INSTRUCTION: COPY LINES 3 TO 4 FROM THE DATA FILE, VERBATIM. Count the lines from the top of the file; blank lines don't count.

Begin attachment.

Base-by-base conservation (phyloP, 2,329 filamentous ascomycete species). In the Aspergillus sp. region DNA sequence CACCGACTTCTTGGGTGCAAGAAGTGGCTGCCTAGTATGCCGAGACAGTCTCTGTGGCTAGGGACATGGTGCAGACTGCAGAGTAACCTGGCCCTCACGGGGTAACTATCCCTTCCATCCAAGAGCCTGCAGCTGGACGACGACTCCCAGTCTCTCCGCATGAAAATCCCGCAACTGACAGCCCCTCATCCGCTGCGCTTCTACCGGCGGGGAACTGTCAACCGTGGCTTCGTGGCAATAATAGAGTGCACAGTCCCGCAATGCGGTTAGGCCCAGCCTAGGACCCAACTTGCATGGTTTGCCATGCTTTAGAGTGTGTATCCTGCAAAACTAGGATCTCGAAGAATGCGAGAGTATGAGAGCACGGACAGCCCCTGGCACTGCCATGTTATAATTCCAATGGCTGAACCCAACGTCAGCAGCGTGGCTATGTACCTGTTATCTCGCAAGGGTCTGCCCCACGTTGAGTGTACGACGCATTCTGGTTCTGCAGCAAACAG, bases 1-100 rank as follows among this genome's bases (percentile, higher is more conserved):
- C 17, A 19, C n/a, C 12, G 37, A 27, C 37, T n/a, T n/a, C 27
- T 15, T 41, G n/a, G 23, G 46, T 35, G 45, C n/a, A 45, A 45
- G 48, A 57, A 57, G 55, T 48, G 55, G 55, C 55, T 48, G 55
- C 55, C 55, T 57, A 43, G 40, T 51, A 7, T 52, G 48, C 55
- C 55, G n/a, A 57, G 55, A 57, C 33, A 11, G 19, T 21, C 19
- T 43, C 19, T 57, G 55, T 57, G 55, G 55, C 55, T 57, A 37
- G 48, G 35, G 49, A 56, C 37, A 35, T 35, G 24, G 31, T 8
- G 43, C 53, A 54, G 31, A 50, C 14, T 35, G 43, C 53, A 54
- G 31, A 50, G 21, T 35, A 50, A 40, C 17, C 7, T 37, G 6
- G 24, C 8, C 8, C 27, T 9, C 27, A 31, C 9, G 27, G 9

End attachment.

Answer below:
- T 15, T 41, G n/a, G 23, G 46, T 35, G 45, C n/a, A 45, A 45
- G 48, A 57, A 57, G 55, T 48, G 55, G 55, C 55, T 48, G 55